What are they eating Over There?
You may find yourself during the winter holidays thinking about food of the Old Country, whatever that country happens to be.
In Scandinavian countries on Saint Lucy’s Day, December 13th, there is the spectacular tradition of the Lucia Bride wearing a crown of candles and serving oddly-shaped saffron buns in the early morning. In Italy at Christmas you’re likely to be tempted by a slice of panettone, that monumental sweet bread laced with raisins and candied citrus peel. The German Stollen is similar to the panettone in texture and inclusions, but its loafier shape is meant to resemble the Christ Child in swaddling clothes.
Meanwhile in Wales you might have boiled goose, potato pudding (a savory pudding) and rice pudding at Christmas. New Year’s festivities there include the calennig, a New Year’s gift of an apple or orange standing on a tripod of twigs and decorated with cloves, dried fruit, and sprigs of greenery. The calennig is not eaten but kept for good luck.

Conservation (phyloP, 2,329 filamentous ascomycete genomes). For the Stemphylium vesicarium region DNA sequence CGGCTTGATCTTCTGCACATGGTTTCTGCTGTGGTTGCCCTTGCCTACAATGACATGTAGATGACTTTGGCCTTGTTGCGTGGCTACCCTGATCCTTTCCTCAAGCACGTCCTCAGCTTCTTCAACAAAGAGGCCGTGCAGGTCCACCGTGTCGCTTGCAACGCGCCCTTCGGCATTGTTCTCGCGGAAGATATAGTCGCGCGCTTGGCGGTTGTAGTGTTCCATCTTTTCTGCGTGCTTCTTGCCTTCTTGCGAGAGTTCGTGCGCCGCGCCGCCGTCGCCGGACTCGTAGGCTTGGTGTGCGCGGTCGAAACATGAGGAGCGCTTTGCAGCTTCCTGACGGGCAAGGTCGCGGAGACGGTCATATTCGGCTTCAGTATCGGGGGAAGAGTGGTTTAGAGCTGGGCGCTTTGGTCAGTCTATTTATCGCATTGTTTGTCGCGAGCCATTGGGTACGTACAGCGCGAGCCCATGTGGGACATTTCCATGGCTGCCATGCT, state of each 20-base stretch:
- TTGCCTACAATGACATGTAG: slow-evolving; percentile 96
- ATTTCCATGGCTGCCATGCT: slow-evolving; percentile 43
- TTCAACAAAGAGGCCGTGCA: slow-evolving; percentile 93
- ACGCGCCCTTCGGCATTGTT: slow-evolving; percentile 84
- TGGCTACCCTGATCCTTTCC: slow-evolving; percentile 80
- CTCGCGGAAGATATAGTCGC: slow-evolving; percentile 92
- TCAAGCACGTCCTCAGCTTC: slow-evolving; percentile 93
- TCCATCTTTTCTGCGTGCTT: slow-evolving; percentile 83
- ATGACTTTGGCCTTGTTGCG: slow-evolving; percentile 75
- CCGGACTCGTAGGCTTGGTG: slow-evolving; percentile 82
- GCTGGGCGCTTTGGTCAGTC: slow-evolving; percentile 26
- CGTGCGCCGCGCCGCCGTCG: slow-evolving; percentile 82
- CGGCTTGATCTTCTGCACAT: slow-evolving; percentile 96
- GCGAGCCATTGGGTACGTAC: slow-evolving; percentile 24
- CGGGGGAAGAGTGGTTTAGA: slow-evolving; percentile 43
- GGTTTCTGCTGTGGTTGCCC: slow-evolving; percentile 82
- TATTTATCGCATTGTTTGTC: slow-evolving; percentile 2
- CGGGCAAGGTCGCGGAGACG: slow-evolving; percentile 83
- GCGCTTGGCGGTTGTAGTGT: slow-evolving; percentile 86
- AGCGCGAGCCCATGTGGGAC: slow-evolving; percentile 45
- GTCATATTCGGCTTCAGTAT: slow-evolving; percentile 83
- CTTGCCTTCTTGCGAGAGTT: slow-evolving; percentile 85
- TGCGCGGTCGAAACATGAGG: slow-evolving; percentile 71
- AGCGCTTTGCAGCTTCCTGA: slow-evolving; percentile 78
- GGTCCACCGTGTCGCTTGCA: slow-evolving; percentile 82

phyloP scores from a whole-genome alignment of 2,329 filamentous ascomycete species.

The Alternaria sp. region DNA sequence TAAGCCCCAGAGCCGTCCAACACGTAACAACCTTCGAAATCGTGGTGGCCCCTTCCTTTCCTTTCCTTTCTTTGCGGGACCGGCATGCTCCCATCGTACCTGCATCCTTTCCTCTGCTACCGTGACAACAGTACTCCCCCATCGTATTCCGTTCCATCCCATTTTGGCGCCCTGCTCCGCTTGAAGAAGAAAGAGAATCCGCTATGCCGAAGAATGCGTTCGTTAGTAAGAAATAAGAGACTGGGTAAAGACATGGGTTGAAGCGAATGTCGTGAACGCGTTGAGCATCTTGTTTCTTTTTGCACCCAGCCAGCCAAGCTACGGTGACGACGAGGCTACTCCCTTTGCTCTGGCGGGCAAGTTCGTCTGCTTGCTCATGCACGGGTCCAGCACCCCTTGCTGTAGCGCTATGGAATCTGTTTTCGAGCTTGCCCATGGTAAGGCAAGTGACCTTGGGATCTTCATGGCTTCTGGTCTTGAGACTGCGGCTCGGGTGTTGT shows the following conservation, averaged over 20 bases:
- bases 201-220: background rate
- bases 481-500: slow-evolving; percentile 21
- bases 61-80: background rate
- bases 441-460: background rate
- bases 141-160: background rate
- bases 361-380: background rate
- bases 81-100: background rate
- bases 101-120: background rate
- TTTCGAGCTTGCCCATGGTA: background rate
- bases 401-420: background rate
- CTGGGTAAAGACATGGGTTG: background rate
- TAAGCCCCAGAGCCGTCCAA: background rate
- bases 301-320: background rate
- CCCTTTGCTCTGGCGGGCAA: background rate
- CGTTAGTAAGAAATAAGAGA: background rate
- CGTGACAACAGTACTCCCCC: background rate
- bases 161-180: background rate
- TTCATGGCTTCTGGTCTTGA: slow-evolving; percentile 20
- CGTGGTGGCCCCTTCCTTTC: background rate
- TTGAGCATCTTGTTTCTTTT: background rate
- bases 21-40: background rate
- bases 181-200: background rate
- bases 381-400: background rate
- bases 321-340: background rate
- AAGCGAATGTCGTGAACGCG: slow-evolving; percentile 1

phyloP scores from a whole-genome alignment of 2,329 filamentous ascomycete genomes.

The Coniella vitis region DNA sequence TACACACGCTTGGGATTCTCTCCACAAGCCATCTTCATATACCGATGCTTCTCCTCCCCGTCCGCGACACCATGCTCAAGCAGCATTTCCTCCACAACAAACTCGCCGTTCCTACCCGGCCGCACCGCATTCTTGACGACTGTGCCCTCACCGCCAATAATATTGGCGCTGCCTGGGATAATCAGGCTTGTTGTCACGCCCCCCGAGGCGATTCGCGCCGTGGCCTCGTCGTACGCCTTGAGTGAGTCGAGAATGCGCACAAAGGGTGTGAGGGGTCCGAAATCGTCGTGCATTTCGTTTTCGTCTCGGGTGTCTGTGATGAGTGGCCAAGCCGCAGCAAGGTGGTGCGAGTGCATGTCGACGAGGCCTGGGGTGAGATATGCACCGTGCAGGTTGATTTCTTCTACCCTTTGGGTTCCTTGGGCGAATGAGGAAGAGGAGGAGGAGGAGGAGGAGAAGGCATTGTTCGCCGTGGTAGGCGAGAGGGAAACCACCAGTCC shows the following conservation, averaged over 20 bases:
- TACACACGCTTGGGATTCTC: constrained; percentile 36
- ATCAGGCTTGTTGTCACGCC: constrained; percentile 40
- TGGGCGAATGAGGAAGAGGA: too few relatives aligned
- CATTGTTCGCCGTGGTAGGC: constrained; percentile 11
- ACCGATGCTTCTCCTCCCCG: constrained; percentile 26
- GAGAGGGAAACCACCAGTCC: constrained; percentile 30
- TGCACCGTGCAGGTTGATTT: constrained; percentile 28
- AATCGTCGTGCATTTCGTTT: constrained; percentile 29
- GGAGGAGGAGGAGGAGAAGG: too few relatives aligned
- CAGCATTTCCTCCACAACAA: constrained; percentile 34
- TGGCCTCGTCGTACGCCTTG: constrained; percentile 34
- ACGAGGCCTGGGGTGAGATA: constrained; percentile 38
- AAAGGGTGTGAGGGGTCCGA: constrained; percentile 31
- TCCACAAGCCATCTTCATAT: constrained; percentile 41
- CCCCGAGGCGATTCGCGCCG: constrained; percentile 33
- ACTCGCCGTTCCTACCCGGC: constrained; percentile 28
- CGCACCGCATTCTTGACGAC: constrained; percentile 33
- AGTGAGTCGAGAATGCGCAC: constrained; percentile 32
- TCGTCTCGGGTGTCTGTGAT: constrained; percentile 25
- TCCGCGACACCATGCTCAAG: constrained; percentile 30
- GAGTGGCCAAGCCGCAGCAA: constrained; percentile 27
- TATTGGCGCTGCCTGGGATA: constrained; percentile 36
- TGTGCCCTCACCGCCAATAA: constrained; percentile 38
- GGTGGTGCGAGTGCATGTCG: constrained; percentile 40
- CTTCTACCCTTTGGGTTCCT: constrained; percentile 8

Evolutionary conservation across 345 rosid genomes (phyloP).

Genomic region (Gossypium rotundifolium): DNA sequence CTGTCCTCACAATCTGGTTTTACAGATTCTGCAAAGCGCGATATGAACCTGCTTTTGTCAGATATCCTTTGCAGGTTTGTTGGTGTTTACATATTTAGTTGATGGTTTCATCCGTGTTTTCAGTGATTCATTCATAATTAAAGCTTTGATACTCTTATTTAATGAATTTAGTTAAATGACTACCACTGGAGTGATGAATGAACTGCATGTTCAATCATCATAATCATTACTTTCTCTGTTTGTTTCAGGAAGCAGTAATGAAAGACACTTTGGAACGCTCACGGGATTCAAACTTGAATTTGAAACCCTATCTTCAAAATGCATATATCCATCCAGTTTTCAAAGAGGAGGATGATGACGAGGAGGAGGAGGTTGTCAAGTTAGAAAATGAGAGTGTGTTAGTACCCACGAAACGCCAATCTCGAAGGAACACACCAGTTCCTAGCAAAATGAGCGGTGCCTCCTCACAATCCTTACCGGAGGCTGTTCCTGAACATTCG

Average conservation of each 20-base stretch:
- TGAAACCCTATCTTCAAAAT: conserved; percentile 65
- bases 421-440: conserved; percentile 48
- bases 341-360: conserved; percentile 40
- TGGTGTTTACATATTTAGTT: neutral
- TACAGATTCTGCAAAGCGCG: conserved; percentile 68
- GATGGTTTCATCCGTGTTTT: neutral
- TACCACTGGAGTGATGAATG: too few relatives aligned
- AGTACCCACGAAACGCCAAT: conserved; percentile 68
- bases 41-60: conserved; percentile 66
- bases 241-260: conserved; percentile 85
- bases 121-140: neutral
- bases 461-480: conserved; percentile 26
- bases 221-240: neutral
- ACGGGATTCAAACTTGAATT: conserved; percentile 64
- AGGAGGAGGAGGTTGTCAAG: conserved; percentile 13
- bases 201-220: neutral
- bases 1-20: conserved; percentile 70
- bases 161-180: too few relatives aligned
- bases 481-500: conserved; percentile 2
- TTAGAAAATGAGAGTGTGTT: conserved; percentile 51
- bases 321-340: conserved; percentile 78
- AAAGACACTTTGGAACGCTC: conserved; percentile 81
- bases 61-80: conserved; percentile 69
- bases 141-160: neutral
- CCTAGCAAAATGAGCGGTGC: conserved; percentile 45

In France the Epiphany celebrations include eating the gâteau des rois or kings’ cake, which is a cake baked with a dry bean or a trinket inside; if you’re lucky enough to find this trinket in your slice of cake, you are declared king of the feast. You might have to be king in absentia if you break a tooth on the hidden treasure and have to be hauled away to the dentist. The custom of the king cake exists in several countries in Europe and the Americas; in Spanish-speaking countries it is called rosca de reyes.
Have you borrowed any holiday traditions or foods from other places that you have no ancestral connection to and made them your own?
Food, we love you.